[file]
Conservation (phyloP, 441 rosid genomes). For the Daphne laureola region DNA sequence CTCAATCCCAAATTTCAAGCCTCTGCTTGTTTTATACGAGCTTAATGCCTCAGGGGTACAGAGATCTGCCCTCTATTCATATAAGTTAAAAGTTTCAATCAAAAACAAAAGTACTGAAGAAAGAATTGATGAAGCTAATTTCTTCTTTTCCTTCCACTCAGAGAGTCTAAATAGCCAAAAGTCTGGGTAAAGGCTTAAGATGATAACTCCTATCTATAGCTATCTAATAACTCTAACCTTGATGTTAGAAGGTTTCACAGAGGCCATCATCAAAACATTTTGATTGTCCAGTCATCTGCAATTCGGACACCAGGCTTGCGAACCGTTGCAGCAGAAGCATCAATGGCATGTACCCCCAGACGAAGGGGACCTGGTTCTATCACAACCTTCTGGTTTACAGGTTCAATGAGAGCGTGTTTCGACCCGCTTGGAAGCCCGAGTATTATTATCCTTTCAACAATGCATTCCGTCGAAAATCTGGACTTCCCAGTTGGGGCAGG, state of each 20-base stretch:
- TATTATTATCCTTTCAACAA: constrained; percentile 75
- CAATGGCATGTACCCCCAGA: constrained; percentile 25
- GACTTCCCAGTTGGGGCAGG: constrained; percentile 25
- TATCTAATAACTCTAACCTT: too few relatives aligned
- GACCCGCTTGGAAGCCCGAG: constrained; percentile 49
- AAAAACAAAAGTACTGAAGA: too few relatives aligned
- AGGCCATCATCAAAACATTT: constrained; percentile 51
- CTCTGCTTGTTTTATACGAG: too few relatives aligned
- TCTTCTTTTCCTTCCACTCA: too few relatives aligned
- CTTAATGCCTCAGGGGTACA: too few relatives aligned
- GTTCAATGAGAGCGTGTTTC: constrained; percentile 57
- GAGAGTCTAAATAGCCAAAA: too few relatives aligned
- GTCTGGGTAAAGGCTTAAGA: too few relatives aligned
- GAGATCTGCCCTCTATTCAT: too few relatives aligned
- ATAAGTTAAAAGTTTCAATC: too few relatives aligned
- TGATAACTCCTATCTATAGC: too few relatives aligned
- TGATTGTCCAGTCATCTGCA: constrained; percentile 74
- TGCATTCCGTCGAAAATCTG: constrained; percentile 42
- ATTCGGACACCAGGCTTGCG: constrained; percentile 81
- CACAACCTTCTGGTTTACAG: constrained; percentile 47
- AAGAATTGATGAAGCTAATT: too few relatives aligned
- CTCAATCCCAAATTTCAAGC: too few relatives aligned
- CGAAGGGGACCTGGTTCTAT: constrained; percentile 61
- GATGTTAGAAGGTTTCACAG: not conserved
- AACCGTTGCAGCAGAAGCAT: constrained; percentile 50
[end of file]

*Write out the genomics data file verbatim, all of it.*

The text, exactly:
Conservation (phyloP, 441 rosid genomes). For the Daphne laureola region DNA sequence CTCAATCCCAAATTTCAAGCCTCTGCTTGTTTTATACGAGCTTAATGCCTCAGGGGTACAGAGATCTGCCCTCTATTCATATAAGTTAAAAGTTTCAATCAAAAACAAAAGTACTGAAGAAAGAATTGATGAAGCTAATTTCTTCTTTTCCTTCCACTCAGAGAGTCTAAATAGCCAAAAGTCTGGGTAAAGGCTTAAGATGATAACTCCTATCTATAGCTATCTAATAACTCTAACCTTGATGTTAGAAGGTTTCACAGAGGCCATCATCAAAACATTTTGATTGTCCAGTCATCTGCAATTCGGACACCAGGCTTGCGAACCGTTGCAGCAGAAGCATCAATGGCATGTACCCCCAGACGAAGGGGACCTGGTTCTATCACAACCTTCTGGTTTACAGGTTCAATGAGAGCGTGTTTCGACCCGCTTGGAAGCCCGAGTATTATTATCCTTTCAACAATGCATTCCGTCGAAAATCTGGACTTCCCAGTTGGGGCAGG, state of each 20-base stretch:
- TATTATTATCCTTTCAACAA: constrained; percentile 75
- CAATGGCATGTACCCCCAGA: constrained; percentile 25
- GACTTCCCAGTTGGGGCAGG: constrained; percentile 25
- TATCTAATAACTCTAACCTT: too few relatives aligned
- GACCCGCTTGGAAGCCCGAG: constrained; percentile 49
- AAAAACAAAAGTACTGAAGA: too few relatives aligned
- AGGCCATCATCAAAACATTT: constrained; percentile 51
- CTCTGCTTGTTTTATACGAG: too few relatives aligned
- TCTTCTTTTCCTTCCACTCA: too few relatives aligned
- CTTAATGCCTCAGGGGTACA: too few relatives aligned
- GTTCAATGAGAGCGTGTTTC: constrained; percentile 57
- GAGAGTCTAAATAGCCAAAA: too few relatives aligned
- GTCTGGGTAAAGGCTTAAGA: too few relatives aligned
- GAGATCTGCCCTCTATTCAT: too few relatives aligned
- ATAAGTTAAAAGTTTCAATC: too few relatives aligned
- TGATAACTCCTATCTATAGC: too few relatives aligned
- TGATTGTCCAGTCATCTGCA: constrained; percentile 74
- TGCATTCCGTCGAAAATCTG: constrained; percentile 42
- ATTCGGACACCAGGCTTGCG: constrained; percentile 81
- CACAACCTTCTGGTTTACAG: constrained; percentile 47
- AAGAATTGATGAAGCTAATT: too few relatives aligned
- CTCAATCCCAAATTTCAAGC: too few relatives aligned
- CGAAGGGGACCTGGTTCTAT: constrained; percentile 61
- GATGTTAGAAGGTTTCACAG: not conserved
- AACCGTTGCAGCAGAAGCAT: constrained; percentile 50